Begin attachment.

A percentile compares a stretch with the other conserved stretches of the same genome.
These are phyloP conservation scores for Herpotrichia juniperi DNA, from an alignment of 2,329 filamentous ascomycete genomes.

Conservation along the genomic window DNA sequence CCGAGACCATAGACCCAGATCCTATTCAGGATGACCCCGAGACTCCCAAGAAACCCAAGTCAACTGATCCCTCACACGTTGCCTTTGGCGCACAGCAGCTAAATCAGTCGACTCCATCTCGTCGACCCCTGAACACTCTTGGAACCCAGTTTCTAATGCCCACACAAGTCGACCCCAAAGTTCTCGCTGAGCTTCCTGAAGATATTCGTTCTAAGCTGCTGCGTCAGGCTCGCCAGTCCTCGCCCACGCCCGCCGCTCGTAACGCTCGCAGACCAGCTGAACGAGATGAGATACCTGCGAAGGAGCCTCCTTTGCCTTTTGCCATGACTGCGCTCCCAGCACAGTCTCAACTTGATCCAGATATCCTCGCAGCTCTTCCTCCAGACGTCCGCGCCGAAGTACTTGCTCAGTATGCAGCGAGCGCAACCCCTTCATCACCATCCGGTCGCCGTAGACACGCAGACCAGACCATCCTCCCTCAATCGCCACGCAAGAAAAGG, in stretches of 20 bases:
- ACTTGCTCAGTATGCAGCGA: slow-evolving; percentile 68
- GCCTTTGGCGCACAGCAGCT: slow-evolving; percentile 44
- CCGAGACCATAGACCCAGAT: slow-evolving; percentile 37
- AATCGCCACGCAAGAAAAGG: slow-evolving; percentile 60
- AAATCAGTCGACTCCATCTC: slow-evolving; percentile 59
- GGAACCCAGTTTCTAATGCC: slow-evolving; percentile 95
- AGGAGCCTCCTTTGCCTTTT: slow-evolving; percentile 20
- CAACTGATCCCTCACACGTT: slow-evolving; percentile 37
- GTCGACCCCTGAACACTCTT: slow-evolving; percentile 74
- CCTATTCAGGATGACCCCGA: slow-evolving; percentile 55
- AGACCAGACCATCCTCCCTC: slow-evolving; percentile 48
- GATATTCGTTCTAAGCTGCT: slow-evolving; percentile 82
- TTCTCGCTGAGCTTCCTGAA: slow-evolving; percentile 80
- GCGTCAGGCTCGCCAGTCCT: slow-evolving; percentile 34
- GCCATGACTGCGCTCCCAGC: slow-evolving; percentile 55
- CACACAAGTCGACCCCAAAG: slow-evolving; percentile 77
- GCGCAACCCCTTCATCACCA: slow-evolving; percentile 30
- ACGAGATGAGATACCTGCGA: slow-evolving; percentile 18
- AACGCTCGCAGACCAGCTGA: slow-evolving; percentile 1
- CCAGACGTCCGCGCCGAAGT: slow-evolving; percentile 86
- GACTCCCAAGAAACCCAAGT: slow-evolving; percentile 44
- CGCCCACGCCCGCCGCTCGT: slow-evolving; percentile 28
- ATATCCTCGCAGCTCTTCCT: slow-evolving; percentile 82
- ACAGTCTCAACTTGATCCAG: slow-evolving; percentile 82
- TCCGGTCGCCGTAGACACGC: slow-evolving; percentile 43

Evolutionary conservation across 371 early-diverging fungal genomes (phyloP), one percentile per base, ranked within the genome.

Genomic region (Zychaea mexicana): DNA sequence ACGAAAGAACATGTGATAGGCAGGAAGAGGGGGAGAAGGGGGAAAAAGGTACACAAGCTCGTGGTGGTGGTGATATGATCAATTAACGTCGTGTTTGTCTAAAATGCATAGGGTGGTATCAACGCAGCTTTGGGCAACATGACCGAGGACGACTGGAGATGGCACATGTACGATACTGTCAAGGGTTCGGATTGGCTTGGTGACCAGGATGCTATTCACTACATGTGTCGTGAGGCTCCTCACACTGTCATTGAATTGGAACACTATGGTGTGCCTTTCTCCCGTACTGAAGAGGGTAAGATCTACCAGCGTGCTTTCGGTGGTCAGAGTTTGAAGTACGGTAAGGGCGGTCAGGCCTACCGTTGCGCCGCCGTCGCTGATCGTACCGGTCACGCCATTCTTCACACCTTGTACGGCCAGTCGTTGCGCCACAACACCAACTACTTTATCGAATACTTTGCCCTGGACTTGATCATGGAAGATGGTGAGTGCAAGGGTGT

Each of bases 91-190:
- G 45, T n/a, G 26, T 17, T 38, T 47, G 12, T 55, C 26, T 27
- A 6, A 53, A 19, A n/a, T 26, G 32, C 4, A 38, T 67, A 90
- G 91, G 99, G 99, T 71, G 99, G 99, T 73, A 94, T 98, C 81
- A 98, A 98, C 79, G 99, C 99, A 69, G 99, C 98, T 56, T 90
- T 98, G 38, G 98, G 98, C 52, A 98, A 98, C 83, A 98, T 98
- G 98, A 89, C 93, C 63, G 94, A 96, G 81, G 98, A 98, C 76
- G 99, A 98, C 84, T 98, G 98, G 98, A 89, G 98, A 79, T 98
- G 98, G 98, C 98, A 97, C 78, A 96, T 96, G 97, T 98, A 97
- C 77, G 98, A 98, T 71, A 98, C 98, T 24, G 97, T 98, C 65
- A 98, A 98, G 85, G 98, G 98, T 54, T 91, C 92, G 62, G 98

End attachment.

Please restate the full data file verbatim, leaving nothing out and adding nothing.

A percentile compares a stretch with the other conserved stretches of the same genome.
These are phyloP conservation scores for Herpotrichia juniperi DNA, from an alignment of 2,329 filamentous ascomycete genomes.

Conservation along the genomic window DNA sequence CCGAGACCATAGACCCAGATCCTATTCAGGATGACCCCGAGACTCCCAAGAAACCCAAGTCAACTGATCCCTCACACGTTGCCTTTGGCGCACAGCAGCTAAATCAGTCGACTCCATCTCGTCGACCCCTGAACACTCTTGGAACCCAGTTTCTAATGCCCACACAAGTCGACCCCAAAGTTCTCGCTGAGCTTCCTGAAGATATTCGTTCTAAGCTGCTGCGTCAGGCTCGCCAGTCCTCGCCCACGCCCGCCGCTCGTAACGCTCGCAGACCAGCTGAACGAGATGAGATACCTGCGAAGGAGCCTCCTTTGCCTTTTGCCATGACTGCGCTCCCAGCACAGTCTCAACTTGATCCAGATATCCTCGCAGCTCTTCCTCCAGACGTCCGCGCCGAAGTACTTGCTCAGTATGCAGCGAGCGCAACCCCTTCATCACCATCCGGTCGCCGTAGACACGCAGACCAGACCATCCTCCCTCAATCGCCACGCAAGAAAAGG, in stretches of 20 bases:
- ACTTGCTCAGTATGCAGCGA: slow-evolving; percentile 68
- GCCTTTGGCGCACAGCAGCT: slow-evolving; percentile 44
- CCGAGACCATAGACCCAGAT: slow-evolving; percentile 37
- AATCGCCACGCAAGAAAAGG: slow-evolving; percentile 60
- AAATCAGTCGACTCCATCTC: slow-evolving; percentile 59
- GGAACCCAGTTTCTAATGCC: slow-evolving; percentile 95
- AGGAGCCTCCTTTGCCTTTT: slow-evolving; percentile 20
- CAACTGATCCCTCACACGTT: slow-evolving; percentile 37
- GTCGACCCCTGAACACTCTT: slow-evolving; percentile 74
- CCTATTCAGGATGACCCCGA: slow-evolving; percentile 55
- AGACCAGACCATCCTCCCTC: slow-evolving; percentile 48
- GATATTCGTTCTAAGCTGCT: slow-evolving; percentile 82
- TTCTCGCTGAGCTTCCTGAA: slow-evolving; percentile 80
- GCGTCAGGCTCGCCAGTCCT: slow-evolving; percentile 34
- GCCATGACTGCGCTCCCAGC: slow-evolving; percentile 55
- CACACAAGTCGACCCCAAAG: slow-evolving; percentile 77
- GCGCAACCCCTTCATCACCA: slow-evolving; percentile 30
- ACGAGATGAGATACCTGCGA: slow-evolving; percentile 18
- AACGCTCGCAGACCAGCTGA: slow-evolving; percentile 1
- CCAGACGTCCGCGCCGAAGT: slow-evolving; percentile 86
- GACTCCCAAGAAACCCAAGT: slow-evolving; percentile 44
- CGCCCACGCCCGCCGCTCGT: slow-evolving; percentile 28
- ATATCCTCGCAGCTCTTCCT: slow-evolving; percentile 82
- ACAGTCTCAACTTGATCCAG: slow-evolving; percentile 82
- TCCGGTCGCCGTAGACACGC: slow-evolving; percentile 43

Evolutionary conservation across 371 early-diverging fungal genomes (phyloP), one percentile per base, ranked within the genome.

Genomic region (Zychaea mexicana): DNA sequence ACGAAAGAACATGTGATAGGCAGGAAGAGGGGGAGAAGGGGGAAAAAGGTACACAAGCTCGTGGTGGTGGTGATATGATCAATTAACGTCGTGTTTGTCTAAAATGCATAGGGTGGTATCAACGCAGCTTTGGGCAACATGACCGAGGACGACTGGAGATGGCACATGTACGATACTGTCAAGGGTTCGGATTGGCTTGGTGACCAGGATGCTATTCACTACATGTGTCGTGAGGCTCCTCACACTGTCATTGAATTGGAACACTATGGTGTGCCTTTCTCCCGTACTGAAGAGGGTAAGATCTACCAGCGTGCTTTCGGTGGTCAGAGTTTGAAGTACGGTAAGGGCGGTCAGGCCTACCGTTGCGCCGCCGTCGCTGATCGTACCGGTCACGCCATTCTTCACACCTTGTACGGCCAGTCGTTGCGCCACAACACCAACTACTTTATCGAATACTTTGCCCTGGACTTGATCATGGAAGATGGTGAGTGCAAGGGTGT

Each of bases 91-190:
- G 45, T n/a, G 26, T 17, T 38, T 47, G 12, T 55, C 26, T 27
- A 6, A 53, A 19, A n/a, T 26, G 32, C 4, A 38, T 67, A 90
- G 91, G 99, G 99, T 71, G 99, G 99, T 73, A 94, T 98, C 81
- A 98, A 98, C 79, G 99, C 99, A 69, G 99, C 98, T 56, T 90
- T 98, G 38, G 98, G 98, C 52, A 98, A 98, C 83, A 98, T 98
- G 98, A 89, C 93, C 63, G 94, A 96, G 81, G 98, A 98, C 76
- G 99, A 98, C 84, T 98, G 98, G 98, A 89, G 98, A 79, T 98
- G 98, G 98, C 98, A 97, C 78, A 96, T 96, G 97, T 98, A 97
- C 77, G 98, A 98, T 71, A 98, C 98, T 24, G 97, T 98, C 65
- A 98, A 98, G 85, G 98, G 98, T 54, T 91, C 92, G 62, G 98